Lead in goat blood might not be on the top of your shopping list, but for U.S. medical personnel who each year perform more than 2 million human blood measurements, Standard Reference Material (SRM) 955c from the National Institute of Standards and Technology (NIST) cant be beat.
SRM 955c is an improved version of SRM 955b, a material clinicians already relied on heavily to provide quality assurance for lead blood measurements. Significant changes in material composition, lead levels and expanded uncertainties of the certified lead concentrations make SRM 955c an even more effective tool for use in addressing lead poisoning, a condition particularly harmful to the developing nervous systems of fetuses and young children, causing learning disabilities and behavior problems and, at high levels, seizures, coma and death.
Children can be exposed to lead from lead-based paint in older buildings, or from contaminated soil near highways where vehicles once used leaded gasoline. Lead levels in children have dropped since lead was banned from both paint and fuel, but they remain significant. In 1990 the U.S. Department of Health and Human Services (DHHS) established as a national goal reducing lead blood levels to no greater than 25 micrograms per deciliter (the equivalent of 250 parts per billion) by 2000 and no greater than 10 micrograms per deciliter (100 parts per billion) for 2010. The departments Centers for Disease Control and Prevention (CDC) currently estimates that 300,000 American children, aged one to five years, have lead blood levels greater than the 2010 objective. Research reports also provide evidence of adverse effects at an even lower lead blood level than that of the 2010 target among children younger than 72 months.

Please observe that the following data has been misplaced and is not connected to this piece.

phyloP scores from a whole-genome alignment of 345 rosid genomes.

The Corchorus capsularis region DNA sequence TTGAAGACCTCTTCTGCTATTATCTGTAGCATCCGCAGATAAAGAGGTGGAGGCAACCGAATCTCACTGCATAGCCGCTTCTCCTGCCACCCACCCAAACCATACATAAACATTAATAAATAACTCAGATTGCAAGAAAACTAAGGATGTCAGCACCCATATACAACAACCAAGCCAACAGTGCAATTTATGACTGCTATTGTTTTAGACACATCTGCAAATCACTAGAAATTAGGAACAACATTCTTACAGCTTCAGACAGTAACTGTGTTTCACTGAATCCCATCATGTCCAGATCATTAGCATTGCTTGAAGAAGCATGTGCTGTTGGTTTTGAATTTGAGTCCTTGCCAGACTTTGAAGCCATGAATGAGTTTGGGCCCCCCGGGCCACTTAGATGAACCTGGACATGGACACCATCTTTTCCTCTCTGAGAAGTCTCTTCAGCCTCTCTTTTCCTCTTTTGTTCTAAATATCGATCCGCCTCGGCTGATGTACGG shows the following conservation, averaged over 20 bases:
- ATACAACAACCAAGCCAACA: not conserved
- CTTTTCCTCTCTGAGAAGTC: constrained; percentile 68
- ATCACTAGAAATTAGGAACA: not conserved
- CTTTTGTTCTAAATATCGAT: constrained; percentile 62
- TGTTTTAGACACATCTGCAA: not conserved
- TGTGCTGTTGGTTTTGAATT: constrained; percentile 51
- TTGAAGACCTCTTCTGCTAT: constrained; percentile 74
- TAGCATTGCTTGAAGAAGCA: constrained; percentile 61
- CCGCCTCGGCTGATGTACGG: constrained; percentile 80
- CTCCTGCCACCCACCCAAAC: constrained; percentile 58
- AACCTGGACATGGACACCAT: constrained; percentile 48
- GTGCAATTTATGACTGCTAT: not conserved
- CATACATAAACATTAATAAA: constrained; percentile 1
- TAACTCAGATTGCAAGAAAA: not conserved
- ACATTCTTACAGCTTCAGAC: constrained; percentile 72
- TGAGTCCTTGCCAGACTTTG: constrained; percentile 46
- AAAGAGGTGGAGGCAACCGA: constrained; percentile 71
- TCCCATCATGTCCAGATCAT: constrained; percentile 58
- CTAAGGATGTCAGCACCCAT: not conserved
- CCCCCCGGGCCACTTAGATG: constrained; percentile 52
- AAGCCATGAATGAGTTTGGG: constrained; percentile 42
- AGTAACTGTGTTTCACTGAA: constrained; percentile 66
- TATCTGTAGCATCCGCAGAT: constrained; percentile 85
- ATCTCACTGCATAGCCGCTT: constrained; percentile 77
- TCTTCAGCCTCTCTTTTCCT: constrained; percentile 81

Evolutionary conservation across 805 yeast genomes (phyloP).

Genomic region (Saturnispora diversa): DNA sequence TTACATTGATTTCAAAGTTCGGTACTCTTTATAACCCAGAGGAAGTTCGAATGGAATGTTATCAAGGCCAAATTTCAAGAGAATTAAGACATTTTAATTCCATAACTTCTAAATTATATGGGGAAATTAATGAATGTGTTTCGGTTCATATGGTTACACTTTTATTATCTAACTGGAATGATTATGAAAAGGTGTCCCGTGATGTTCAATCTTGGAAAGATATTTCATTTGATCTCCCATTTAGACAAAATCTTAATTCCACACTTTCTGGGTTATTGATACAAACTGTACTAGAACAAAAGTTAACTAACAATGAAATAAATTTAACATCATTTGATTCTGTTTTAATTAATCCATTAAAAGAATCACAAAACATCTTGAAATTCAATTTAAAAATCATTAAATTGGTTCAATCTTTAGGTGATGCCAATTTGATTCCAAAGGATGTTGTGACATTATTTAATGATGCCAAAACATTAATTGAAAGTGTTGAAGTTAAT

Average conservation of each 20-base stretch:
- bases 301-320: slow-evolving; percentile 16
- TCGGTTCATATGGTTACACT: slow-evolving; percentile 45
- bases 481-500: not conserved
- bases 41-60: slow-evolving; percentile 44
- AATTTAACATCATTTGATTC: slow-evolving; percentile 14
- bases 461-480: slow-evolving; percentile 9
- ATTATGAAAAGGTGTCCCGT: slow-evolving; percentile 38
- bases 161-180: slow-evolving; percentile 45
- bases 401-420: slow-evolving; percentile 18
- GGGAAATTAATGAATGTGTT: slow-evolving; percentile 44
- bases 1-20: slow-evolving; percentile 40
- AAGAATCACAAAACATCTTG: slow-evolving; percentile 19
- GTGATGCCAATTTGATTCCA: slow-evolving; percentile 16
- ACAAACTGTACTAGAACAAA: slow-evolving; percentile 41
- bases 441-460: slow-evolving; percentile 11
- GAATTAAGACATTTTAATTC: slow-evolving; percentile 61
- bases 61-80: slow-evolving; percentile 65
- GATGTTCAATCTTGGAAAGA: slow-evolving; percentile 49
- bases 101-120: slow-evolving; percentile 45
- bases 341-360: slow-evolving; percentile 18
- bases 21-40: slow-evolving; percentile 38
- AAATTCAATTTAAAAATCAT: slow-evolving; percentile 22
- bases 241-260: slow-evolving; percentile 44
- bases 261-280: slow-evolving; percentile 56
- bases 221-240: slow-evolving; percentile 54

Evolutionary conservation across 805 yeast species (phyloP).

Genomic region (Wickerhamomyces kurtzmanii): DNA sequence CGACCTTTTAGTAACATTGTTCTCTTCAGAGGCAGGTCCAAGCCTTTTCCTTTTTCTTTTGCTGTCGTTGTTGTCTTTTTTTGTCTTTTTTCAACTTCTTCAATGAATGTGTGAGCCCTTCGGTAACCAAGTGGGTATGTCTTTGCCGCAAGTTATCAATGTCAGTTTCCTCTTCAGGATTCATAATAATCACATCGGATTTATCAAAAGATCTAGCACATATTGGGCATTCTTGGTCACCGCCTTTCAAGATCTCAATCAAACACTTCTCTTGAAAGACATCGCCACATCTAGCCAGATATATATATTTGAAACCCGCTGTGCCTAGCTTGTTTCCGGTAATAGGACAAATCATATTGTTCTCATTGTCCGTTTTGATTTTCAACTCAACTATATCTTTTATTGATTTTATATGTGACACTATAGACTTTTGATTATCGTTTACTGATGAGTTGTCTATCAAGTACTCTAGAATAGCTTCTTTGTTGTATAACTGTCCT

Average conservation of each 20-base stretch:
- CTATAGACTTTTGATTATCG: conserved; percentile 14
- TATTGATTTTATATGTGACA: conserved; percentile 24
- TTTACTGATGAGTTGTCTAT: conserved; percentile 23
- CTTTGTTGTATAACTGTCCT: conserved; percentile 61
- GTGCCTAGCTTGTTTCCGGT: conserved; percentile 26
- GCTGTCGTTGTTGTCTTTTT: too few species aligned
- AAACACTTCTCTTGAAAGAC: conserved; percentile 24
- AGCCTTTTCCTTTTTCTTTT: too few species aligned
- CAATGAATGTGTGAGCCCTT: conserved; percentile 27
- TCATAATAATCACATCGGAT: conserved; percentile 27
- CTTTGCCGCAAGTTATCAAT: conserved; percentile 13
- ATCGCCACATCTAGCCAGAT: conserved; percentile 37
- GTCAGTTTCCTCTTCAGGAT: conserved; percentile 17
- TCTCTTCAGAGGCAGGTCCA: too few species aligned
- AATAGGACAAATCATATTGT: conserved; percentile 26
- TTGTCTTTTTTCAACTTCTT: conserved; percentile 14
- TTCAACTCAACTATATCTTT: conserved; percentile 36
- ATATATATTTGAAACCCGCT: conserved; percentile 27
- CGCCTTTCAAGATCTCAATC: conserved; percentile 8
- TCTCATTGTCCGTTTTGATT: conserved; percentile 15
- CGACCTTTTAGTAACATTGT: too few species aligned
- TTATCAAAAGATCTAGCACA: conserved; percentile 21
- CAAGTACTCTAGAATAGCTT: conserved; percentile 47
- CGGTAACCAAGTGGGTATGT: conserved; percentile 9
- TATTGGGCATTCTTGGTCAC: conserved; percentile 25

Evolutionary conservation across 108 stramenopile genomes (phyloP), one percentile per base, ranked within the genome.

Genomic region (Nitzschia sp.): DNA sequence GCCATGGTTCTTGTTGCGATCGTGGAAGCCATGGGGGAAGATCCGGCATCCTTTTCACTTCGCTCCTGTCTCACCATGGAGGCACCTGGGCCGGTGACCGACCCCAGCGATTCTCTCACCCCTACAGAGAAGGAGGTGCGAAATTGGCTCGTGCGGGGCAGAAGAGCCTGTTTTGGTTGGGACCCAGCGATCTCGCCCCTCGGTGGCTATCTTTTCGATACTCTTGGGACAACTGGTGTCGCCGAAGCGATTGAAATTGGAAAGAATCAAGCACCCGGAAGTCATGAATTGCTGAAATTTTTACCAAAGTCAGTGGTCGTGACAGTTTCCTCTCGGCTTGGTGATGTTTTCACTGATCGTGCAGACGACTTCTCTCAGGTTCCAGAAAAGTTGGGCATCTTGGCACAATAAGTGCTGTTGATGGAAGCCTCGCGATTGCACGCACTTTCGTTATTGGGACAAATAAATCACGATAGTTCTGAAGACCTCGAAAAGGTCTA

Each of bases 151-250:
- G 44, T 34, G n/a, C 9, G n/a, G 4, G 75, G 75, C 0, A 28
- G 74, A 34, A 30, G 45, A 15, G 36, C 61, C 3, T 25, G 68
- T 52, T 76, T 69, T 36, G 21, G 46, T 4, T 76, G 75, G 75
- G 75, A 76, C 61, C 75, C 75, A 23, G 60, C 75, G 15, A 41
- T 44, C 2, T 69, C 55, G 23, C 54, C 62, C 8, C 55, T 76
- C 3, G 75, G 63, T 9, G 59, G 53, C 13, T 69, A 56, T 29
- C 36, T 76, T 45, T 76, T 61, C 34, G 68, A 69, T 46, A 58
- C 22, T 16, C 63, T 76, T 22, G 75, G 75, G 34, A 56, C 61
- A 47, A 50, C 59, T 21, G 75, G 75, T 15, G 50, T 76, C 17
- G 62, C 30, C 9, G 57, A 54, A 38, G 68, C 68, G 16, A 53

SRM 955c is packaged as four vials of frozen blood at four progressively elevated lead concentration levels. Unlike previous issues of SRM 955 that were based on hog or cattle blood, SRM 955c is based on blo
Contact: John Blair
National Institute of Standards and Technology (NIST)